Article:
Improve Your School’s FAFSA Completion Rate

Did you know that students can earn a micro-scholarship on RaiseMe for completing the FAFSA? All seniors on RaiseMe are eligible to earn as much as $4,000 for completing the application before the deadline!


The Free Application for Federal Student Aid, or FAFSA, is the first step to unlock not only federal financial aid, but state and college aid as well. Each year, the federal government provides more than $150 billion in financial aid for college or career school, but you have to complete the FAFSA to be considered. A report from the National College Access Network found that, for the class of 2018, 60.9% of high school graduates completed the FAFSA by June 29.


We want to see all high school students have the opportunity to be considered for this aid, so we’ve created a resource guide that describes the process and how to indicate you’ve completed the FAFSA on RaiseMe.


RaiseMe FAFSA Micro-Scholarship: What to Know to Unlock Financial Aid

Download the resource guide here and share with your school community.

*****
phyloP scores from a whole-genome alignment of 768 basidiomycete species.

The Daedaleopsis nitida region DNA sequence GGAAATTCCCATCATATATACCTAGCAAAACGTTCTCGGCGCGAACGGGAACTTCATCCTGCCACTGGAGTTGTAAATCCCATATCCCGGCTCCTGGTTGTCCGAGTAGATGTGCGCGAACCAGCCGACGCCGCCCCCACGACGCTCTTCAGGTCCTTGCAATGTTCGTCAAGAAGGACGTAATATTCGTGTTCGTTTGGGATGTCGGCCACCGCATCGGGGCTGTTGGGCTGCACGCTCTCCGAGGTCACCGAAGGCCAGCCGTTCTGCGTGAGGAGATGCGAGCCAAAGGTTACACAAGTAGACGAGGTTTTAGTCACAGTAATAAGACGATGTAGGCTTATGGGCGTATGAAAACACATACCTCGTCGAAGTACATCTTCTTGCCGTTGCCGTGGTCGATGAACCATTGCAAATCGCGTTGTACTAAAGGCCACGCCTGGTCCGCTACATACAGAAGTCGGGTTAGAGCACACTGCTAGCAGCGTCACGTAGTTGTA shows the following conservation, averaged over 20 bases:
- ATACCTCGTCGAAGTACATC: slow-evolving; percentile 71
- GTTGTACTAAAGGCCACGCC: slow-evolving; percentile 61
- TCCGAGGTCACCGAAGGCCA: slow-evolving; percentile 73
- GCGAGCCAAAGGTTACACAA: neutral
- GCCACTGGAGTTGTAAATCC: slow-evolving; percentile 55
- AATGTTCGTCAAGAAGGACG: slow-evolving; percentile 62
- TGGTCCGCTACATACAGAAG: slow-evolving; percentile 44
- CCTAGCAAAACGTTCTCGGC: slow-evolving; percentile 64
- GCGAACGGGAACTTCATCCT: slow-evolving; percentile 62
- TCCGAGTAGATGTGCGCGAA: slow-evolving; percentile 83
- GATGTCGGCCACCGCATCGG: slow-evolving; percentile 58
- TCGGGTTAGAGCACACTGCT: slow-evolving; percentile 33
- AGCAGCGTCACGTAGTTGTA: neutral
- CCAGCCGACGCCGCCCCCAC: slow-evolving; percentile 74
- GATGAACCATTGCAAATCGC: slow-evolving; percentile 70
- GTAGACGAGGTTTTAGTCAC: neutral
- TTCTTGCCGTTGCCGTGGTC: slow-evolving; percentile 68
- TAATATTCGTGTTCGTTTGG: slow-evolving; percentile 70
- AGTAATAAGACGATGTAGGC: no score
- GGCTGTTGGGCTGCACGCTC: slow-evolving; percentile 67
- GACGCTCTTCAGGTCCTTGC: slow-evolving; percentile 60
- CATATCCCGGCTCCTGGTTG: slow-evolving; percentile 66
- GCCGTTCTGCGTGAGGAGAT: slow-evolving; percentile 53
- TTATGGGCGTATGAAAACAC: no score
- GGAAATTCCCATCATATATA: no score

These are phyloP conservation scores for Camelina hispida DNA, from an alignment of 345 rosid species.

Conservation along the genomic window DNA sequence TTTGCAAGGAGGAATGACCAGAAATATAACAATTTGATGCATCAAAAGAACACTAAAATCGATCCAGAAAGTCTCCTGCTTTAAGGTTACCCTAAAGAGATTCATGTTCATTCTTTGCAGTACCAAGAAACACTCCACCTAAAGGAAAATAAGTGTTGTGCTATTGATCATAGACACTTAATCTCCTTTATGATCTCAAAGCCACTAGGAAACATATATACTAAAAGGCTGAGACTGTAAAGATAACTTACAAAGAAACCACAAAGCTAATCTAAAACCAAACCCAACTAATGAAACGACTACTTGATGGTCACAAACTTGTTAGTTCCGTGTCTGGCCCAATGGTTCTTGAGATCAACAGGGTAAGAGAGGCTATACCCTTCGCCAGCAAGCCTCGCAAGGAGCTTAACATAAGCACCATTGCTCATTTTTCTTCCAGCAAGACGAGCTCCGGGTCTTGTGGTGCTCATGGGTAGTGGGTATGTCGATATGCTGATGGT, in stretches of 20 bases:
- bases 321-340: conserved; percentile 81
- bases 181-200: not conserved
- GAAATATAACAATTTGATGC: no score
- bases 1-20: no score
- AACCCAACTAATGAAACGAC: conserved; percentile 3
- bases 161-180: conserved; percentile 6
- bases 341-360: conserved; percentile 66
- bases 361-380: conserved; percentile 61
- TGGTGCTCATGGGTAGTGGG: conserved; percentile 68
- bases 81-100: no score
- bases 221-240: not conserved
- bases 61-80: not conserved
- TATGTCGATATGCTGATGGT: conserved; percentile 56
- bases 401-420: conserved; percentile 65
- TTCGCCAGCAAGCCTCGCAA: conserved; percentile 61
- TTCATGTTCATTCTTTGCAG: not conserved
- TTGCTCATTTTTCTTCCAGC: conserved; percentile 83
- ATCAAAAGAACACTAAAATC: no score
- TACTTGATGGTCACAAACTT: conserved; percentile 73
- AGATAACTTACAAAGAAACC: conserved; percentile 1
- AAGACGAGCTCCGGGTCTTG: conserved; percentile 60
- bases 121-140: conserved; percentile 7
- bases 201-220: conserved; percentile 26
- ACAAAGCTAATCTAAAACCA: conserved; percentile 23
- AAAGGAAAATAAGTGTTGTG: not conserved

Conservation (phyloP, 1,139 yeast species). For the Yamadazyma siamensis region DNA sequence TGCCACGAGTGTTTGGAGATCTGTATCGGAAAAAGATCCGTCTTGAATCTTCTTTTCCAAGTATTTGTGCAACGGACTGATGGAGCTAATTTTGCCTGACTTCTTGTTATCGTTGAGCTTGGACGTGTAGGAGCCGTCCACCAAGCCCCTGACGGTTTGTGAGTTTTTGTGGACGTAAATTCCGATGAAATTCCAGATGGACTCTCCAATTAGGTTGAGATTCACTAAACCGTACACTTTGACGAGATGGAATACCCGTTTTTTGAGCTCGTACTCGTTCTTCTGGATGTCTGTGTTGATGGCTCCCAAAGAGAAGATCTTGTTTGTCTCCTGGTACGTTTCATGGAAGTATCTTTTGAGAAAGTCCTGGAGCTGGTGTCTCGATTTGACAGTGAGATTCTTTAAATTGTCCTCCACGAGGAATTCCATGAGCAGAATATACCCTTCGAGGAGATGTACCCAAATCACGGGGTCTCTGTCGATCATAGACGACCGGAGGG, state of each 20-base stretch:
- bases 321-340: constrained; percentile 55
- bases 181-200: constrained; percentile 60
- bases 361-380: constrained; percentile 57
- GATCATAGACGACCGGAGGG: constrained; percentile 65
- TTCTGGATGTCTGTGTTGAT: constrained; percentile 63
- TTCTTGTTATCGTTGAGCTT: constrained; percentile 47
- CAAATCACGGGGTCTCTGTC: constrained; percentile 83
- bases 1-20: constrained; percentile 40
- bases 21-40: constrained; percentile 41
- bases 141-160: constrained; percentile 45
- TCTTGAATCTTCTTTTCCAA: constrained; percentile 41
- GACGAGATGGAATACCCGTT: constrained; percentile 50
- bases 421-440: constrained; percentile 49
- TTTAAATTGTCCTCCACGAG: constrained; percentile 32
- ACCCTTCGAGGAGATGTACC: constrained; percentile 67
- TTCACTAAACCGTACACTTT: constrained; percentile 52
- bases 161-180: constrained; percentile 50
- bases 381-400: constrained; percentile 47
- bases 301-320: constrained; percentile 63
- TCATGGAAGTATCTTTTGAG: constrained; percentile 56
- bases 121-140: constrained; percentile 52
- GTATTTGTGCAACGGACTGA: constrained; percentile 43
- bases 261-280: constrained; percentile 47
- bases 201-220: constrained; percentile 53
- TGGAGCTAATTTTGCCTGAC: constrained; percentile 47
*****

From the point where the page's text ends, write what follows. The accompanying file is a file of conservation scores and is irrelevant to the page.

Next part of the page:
You can complete the FAFSA online at You can also access the application via smartphone by downloading the mobile app; simply search for FAFSA in the Google Play store or iOS App store. The application opens on October 1, 2018.

Seniors – work with your parents and counselors to get the following ready:

  • Social Security Number
  • Federal income tax returns, W-2s, and other records of money earned
  • Bank statements and records of investments (if applicable)
  • Records of untaxed income (if applicable)
  • FSA ID to sign electronically. You can create that ID here:


The deadline to complete the FAFSA varies by state. You can look up the deadline that applies to you at this website:


We know the class of 2019 will have the best FAFSA completion rate yet!

Thea Lee is on the District Partnerships team at RaiseMe. Prior, Thea taught at KIPP Central City in New Orleans. In her free time, she enjoys getting outdoors, going to the movies, and reading about public education in the U.S.